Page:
Five years on, Phopli landslide victims yet to receive any helpThe landslide of July 25, 2016, killed 27 individuals and displaced around 200 families.
Five years ago, Teke Pun, a resident of Phopli in Naubahini Rural Municipality-8, Pyuthan, lost his daughter-in-law and grandson in a landslide just above his house. Pun also lost 10 other relatives in the same landslide.
“Every monsoon, I get reminded of that tragic day,” Pun said. “Our settlement is still at risk of landslides. The authorities have yet to move the settlement to a safe location.”
Another Chhima Pun of the same settlement also lost her family members in the landslide five years ago.
“My brother and two sisters were killed in the landslide that swept away our house. We have been living in a shed since then,” she said.
According to the District Administration Office in Pyuthan, the landslide of July 25, 2016 had killed 27 individuals in Phopli and displaced around 200 families.
Soon after the massive landslide, the then Prime Minister Pushpa Kamal Dahal had assured the landslide victims of relief on a par with the earthquake victims of 2015.
“However, we have yet to receive any financial assistance from the government,” said Chhima. “We only got some clothes and food grains as relief after the disaster.”
According to the local people of Phopli, around 50 households in the village are still at high risk of landslides.
“Many politicians visited us and promised to relocate the settlement to a safe location. But they did not live up to their commitment,” said Puthe BK of Phopli. “Around 80 houses in the village sustained damages and cracks after the landslide. The settlement is at risk but we cannot move to a safe place by ourselves. The government has completely ignored our plight.”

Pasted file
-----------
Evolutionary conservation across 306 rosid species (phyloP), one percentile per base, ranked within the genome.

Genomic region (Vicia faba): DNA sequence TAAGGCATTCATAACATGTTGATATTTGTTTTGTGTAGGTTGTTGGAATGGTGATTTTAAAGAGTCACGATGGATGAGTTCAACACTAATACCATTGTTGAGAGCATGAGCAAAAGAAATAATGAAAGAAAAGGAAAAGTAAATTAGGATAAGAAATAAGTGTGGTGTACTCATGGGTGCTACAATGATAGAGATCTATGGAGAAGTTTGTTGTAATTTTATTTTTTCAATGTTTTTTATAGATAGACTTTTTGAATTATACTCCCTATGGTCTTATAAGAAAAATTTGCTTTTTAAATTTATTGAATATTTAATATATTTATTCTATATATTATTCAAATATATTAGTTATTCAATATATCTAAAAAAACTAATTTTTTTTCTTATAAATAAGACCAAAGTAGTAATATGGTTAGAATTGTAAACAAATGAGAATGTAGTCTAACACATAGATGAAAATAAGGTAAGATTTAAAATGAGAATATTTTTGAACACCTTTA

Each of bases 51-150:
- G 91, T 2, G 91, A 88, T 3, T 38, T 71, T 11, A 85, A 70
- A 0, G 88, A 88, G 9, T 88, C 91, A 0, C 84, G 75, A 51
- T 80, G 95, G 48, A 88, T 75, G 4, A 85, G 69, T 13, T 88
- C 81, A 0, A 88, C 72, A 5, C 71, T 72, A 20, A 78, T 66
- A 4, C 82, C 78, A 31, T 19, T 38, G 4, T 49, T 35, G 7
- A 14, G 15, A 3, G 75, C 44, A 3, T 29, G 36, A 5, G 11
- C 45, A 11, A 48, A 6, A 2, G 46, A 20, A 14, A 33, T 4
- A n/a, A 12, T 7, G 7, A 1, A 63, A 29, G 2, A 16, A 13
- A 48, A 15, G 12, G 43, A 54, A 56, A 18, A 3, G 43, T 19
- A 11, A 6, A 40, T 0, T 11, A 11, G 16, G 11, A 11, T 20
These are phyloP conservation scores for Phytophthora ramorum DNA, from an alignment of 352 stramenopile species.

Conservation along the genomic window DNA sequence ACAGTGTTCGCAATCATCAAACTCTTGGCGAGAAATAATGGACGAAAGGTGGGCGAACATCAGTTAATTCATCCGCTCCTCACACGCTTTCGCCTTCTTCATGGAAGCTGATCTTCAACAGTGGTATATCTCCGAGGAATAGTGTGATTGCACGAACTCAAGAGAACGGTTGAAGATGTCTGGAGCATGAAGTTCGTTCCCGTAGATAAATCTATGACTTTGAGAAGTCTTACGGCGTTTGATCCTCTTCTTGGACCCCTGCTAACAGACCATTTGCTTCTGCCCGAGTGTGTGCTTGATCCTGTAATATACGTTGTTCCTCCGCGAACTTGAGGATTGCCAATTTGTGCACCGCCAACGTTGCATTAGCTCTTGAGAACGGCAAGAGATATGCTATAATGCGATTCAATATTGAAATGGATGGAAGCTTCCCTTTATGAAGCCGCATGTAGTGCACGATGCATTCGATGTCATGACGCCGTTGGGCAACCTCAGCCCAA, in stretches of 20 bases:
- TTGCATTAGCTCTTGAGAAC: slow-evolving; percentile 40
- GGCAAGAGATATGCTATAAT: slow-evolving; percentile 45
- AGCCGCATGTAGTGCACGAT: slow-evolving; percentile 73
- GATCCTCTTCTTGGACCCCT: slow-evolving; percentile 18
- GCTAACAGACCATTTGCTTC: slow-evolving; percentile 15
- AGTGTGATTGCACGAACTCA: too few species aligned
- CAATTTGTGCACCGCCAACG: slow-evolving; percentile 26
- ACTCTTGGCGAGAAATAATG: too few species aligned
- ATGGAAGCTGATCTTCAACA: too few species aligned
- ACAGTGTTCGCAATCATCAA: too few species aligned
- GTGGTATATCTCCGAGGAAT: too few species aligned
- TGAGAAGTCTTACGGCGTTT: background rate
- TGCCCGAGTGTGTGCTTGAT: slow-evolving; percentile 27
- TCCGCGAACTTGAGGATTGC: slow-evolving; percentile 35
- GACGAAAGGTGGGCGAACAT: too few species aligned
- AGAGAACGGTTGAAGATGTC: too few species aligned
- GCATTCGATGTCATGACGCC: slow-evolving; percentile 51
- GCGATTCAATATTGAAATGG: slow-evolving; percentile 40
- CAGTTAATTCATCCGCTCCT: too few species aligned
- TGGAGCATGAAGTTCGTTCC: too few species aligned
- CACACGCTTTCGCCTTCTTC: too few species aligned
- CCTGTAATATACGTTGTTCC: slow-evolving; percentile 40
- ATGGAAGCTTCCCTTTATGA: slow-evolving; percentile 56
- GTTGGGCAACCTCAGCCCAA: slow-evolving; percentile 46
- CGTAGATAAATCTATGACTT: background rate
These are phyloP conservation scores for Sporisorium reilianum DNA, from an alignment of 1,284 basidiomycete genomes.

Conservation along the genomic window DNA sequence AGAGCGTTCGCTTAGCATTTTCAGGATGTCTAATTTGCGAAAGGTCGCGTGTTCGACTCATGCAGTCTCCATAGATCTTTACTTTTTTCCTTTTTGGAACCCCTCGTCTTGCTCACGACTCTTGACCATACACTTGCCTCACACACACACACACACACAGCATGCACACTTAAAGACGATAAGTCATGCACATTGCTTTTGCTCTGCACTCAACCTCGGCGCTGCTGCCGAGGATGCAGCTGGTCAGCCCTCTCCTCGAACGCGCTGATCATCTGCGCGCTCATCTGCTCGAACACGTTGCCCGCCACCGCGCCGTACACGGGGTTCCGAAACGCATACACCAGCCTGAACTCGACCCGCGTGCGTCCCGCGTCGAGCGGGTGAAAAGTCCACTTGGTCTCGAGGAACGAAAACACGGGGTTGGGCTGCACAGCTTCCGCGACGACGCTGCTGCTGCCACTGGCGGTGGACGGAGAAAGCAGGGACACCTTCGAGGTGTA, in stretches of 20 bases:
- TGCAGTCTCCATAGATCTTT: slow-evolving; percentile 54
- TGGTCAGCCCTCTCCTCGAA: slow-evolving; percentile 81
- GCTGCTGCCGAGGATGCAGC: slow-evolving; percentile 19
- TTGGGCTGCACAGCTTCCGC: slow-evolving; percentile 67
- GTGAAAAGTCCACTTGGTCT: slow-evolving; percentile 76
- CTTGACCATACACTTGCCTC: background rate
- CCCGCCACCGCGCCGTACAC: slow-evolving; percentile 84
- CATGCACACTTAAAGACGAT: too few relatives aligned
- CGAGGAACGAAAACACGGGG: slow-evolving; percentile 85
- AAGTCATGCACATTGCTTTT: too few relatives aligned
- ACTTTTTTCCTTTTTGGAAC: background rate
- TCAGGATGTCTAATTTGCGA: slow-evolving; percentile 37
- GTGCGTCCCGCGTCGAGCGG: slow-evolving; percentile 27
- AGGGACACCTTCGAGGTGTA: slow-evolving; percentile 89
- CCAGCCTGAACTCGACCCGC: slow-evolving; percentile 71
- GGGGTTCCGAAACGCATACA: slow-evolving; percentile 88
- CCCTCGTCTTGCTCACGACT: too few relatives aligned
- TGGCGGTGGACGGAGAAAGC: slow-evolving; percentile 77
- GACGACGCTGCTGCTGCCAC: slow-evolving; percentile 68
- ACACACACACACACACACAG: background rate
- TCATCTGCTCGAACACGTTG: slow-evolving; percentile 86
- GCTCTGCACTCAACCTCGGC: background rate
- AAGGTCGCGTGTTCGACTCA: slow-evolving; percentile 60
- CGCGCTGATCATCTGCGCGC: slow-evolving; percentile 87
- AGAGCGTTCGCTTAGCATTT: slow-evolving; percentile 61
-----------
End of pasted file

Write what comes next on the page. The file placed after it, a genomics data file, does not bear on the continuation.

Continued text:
A few months ago, the federal government constructed seven houses near a local forest in Phopli under the People’s Housing Programme for the displaced families in Phopli.
But the local people do not want to move there, as the houses have been built in the middle of the forest and they are reluctant to leave their ancestral village.
Shivaraj Rijal, the chairman of Naubahini Rural Municipality, said the local unit has also managed electricity and drinking water facilities for the newly constructed houses.
“But the beneficiaries refused to move there, stating that the houses have been built by the forest,” said Rijal.
Ward Chairman of Naubahini-8 Obe Kami admits that the seven houses constructed at Rambari are not sufficient to house all the displaced families of Phopli.
“The authorities could not find a safe location for all the displaced families,” Kami said.
The District Administration Office in Pyuthan, however, said that it had no knowledge about the high landslide risk at Phopli.
“Other local units have informed us about several settlements that are at high risk of landslides and floods. But we have not received any information about Phopli as of now,” said Chief District Officer Khimraj Bhusal.